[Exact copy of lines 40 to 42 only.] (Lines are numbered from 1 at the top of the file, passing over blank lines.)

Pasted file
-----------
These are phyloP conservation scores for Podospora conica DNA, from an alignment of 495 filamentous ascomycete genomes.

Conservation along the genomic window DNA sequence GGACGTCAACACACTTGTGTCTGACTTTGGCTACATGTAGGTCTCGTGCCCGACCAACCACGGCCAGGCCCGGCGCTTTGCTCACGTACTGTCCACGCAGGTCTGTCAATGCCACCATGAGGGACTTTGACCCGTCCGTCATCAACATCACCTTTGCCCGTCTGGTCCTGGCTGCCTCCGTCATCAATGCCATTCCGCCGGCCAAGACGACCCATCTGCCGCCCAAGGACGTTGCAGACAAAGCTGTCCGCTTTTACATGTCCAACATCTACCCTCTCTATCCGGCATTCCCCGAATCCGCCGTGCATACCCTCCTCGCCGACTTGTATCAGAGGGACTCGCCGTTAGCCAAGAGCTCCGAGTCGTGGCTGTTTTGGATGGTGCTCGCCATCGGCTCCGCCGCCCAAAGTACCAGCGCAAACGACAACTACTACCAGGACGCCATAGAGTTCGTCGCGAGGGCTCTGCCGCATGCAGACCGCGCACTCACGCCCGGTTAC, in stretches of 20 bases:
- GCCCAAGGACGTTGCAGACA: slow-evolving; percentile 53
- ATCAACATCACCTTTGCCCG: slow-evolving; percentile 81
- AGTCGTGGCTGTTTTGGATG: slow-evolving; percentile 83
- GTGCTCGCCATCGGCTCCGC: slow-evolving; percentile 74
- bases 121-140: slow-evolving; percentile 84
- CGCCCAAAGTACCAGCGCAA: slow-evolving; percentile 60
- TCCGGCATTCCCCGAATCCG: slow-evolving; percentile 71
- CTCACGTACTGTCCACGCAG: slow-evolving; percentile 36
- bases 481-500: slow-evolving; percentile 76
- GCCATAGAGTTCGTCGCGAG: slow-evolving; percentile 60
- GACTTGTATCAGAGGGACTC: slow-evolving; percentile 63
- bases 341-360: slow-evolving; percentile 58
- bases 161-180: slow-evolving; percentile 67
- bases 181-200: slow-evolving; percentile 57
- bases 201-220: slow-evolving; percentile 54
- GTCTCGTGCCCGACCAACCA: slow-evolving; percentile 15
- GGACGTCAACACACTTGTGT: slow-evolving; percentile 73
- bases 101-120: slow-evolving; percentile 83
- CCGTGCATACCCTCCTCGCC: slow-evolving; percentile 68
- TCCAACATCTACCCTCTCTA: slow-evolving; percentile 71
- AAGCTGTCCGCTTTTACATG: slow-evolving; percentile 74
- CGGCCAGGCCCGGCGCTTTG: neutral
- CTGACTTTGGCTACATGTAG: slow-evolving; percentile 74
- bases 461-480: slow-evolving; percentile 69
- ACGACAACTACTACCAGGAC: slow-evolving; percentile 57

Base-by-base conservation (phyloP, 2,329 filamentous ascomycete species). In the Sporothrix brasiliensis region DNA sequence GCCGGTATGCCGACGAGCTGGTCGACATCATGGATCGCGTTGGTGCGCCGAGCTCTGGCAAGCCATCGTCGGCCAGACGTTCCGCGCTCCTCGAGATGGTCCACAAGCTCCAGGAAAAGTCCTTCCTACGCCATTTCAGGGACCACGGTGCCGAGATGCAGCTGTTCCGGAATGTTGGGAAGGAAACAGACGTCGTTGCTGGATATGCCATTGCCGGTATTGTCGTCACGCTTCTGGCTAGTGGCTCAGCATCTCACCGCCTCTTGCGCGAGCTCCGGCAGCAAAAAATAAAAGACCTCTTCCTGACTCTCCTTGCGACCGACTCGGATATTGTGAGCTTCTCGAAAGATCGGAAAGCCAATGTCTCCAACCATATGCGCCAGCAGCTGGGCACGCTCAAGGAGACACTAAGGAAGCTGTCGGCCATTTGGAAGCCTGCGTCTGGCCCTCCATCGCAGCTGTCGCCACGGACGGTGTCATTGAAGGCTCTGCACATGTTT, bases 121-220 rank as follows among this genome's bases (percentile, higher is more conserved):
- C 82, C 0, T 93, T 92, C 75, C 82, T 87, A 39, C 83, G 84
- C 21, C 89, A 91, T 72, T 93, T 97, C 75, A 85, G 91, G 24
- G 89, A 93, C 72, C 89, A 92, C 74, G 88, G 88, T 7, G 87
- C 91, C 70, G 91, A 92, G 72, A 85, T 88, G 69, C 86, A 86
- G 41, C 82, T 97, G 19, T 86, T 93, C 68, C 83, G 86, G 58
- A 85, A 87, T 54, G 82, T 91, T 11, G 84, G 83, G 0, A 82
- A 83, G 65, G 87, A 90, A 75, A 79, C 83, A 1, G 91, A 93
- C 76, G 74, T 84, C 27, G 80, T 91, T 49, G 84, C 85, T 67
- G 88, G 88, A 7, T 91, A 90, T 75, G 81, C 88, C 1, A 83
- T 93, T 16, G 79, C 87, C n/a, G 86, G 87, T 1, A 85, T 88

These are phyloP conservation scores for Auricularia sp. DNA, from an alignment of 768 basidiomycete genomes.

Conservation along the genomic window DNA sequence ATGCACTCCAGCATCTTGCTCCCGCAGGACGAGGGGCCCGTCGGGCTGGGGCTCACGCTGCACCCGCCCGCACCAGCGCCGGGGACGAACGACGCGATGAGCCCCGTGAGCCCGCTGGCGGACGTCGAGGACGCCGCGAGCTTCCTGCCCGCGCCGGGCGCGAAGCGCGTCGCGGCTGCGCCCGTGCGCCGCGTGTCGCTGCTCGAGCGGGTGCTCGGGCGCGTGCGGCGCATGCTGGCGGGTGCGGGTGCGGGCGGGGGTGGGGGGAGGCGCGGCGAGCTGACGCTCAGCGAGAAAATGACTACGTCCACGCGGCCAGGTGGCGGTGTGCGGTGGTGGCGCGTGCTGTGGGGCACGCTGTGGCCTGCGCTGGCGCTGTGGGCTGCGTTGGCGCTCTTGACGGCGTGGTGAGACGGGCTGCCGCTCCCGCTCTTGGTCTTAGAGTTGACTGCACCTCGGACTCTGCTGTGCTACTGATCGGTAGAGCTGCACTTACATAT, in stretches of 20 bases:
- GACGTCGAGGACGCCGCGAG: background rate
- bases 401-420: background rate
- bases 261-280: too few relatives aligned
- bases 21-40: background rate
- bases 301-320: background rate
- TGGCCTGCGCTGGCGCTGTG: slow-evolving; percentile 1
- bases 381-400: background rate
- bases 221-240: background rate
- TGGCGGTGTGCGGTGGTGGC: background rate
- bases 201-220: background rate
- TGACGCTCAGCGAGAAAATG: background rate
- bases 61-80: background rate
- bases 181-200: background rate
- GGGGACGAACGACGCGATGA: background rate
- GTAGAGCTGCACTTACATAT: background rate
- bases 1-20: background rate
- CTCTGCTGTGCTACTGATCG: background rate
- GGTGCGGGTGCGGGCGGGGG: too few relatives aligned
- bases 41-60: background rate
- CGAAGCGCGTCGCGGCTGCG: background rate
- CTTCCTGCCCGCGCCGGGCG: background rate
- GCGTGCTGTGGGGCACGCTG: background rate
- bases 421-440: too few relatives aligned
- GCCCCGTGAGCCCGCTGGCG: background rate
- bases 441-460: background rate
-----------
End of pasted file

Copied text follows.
Conservation along the genomic window DNA sequence ATGCACTCCAGCATCTTGCTCCCGCAGGACGAGGGGCCCGTCGGGCTGGGGCTCACGCTGCACCCGCCCGCACCAGCGCCGGGGACGAACGACGCGATGAGCCCCGTGAGCCCGCTGGCGGACGTCGAGGACGCCGCGAGCTTCCTGCCCGCGCCGGGCGCGAAGCGCGTCGCGGCTGCGCCCGTGCGCCGCGTGTCGCTGCTCGAGCGGGTGCTCGGGCGCGTGCGGCGCATGCTGGCGGGTGCGGGTGCGGGCGGGGGTGGGGGGAGGCGCGGCGAGCTGACGCTCAGCGAGAAAATGACTACGTCCACGCGGCCAGGTGGCGGTGTGCGGTGGTGGCGCGTGCTGTGGGGCACGCTGTGGCCTGCGCTGGCGCTGTGGGCTGCGTTGGCGCTCTTGACGGCGTGGTGAGACGGGCTGCCGCTCCCGCTCTTGGTCTTAGAGTTGACTGCACCTCGGACTCTGCTGTGCTACTGATCGGTAGAGCTGCACTTACATAT, in stretches of 20 bases:
- GACGTCGAGGACGCCGCGAG: background rate
- bases 401-420: background rate